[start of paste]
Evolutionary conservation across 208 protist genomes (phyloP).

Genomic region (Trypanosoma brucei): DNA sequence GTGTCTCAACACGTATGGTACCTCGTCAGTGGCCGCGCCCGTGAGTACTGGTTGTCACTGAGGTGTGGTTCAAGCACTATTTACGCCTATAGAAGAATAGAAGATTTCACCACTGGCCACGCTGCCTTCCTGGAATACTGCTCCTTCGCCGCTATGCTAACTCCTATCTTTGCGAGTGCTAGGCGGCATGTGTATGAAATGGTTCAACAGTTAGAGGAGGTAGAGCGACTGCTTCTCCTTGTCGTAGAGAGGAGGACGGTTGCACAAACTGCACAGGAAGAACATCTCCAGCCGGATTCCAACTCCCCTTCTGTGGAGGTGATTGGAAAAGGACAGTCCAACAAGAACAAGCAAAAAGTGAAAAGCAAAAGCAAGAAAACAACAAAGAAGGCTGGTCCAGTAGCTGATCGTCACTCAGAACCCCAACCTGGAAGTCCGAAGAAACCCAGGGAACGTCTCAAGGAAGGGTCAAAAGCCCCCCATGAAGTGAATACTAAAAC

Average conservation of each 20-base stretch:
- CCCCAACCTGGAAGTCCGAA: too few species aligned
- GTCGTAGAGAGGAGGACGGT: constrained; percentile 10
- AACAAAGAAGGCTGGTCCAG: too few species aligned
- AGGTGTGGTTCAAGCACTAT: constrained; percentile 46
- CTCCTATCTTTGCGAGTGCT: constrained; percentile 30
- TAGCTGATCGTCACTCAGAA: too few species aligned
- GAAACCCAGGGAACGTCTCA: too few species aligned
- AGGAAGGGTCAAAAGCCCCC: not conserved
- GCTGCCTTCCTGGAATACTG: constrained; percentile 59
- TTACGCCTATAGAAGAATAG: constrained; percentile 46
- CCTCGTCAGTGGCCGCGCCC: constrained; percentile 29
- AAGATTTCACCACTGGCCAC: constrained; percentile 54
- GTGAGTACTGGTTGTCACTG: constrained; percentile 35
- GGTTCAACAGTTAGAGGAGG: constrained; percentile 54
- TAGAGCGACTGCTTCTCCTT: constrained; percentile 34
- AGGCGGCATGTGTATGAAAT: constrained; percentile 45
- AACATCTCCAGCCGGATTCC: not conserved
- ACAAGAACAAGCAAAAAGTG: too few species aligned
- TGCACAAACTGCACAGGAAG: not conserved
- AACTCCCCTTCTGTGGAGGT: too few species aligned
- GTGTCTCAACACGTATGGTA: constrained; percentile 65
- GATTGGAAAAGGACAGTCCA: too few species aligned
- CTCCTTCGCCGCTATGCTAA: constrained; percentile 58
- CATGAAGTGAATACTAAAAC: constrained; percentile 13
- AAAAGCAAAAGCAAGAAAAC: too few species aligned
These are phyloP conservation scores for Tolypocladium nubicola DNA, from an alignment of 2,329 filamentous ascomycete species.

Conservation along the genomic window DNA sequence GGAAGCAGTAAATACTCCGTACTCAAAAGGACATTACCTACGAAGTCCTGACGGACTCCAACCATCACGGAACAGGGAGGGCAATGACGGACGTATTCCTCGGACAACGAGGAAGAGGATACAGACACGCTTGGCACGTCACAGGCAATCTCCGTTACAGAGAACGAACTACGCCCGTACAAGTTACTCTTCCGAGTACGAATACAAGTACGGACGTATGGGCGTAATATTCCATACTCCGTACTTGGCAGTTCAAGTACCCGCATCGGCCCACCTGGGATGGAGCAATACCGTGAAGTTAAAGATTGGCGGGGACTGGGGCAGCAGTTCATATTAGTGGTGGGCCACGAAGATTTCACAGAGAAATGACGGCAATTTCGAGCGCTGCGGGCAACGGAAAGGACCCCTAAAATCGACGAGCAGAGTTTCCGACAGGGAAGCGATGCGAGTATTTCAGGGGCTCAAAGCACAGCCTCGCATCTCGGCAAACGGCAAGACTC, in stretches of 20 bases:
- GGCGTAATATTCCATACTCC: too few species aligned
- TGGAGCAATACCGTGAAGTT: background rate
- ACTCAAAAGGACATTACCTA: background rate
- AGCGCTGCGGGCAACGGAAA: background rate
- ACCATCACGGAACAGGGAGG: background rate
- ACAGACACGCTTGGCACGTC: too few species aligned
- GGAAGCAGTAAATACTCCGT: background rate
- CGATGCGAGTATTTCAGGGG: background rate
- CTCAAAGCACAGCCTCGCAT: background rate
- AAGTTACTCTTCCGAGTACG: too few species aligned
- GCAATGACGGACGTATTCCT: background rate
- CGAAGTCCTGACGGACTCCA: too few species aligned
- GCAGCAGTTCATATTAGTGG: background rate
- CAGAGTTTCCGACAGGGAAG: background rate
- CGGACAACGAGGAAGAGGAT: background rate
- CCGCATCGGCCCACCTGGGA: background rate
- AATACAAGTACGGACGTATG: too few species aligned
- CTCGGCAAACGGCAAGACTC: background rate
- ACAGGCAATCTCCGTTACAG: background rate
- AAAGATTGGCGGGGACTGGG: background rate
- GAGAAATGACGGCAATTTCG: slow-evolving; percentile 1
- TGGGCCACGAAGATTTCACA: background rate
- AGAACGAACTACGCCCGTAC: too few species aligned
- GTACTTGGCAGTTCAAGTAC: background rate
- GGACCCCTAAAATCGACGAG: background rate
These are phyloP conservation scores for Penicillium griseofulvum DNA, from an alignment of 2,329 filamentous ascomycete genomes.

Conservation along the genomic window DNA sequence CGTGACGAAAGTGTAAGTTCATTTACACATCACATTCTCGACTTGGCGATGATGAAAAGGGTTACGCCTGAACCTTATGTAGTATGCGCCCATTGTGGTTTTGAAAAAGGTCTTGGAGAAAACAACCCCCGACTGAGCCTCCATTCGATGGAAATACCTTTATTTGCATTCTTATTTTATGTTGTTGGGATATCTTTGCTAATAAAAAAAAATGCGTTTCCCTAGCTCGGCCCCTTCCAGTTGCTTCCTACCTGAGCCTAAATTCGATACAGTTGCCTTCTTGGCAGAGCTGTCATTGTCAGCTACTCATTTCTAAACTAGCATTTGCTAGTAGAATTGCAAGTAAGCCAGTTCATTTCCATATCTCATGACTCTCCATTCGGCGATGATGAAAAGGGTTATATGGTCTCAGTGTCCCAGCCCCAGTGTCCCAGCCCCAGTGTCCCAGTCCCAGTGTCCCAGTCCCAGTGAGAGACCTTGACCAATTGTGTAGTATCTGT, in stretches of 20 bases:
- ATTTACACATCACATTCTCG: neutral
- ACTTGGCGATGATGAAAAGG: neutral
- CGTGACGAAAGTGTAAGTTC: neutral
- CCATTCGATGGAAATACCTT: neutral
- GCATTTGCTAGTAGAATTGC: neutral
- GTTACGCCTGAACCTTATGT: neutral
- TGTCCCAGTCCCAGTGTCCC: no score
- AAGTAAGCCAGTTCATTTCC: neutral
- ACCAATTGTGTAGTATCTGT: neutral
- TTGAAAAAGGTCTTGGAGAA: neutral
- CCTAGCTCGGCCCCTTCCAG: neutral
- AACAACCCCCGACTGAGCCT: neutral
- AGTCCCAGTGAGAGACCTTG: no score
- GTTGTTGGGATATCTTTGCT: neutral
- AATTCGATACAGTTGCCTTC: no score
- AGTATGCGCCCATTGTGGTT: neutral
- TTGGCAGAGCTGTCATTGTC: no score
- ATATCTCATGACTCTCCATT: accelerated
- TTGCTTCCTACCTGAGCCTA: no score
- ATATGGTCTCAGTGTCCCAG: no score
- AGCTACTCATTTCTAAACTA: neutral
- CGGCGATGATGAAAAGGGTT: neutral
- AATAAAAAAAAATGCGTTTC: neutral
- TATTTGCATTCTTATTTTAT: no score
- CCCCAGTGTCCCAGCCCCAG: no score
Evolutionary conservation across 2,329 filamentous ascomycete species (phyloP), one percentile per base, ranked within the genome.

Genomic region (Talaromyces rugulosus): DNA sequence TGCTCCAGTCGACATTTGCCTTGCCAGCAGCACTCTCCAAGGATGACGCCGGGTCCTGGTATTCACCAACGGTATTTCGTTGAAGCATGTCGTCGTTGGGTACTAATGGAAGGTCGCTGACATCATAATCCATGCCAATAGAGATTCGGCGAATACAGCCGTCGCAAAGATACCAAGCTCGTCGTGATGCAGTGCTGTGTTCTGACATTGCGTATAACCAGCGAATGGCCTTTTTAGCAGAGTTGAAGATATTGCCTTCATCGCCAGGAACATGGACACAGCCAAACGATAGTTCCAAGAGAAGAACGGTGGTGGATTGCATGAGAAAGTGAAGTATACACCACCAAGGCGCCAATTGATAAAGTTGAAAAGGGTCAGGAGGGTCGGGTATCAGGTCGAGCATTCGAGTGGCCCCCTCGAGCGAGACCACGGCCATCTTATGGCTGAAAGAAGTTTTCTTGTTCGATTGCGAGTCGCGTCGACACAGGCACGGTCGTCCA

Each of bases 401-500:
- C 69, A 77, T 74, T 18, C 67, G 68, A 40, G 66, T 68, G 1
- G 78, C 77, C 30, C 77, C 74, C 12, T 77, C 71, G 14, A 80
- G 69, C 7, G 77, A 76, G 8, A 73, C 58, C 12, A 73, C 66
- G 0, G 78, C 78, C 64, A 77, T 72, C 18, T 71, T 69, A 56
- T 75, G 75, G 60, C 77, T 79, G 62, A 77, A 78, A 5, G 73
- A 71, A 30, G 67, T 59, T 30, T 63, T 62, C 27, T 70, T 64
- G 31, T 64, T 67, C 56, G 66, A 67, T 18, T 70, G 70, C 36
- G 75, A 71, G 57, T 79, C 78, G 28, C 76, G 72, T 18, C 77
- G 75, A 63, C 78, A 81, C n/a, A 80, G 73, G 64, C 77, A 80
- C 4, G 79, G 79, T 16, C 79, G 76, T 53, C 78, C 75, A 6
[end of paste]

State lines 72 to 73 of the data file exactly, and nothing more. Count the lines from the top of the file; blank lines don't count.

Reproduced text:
- AATTCGATACAGTTGCCTTC: no score
- AGTATGCGCCCATTGTGGTT: neutral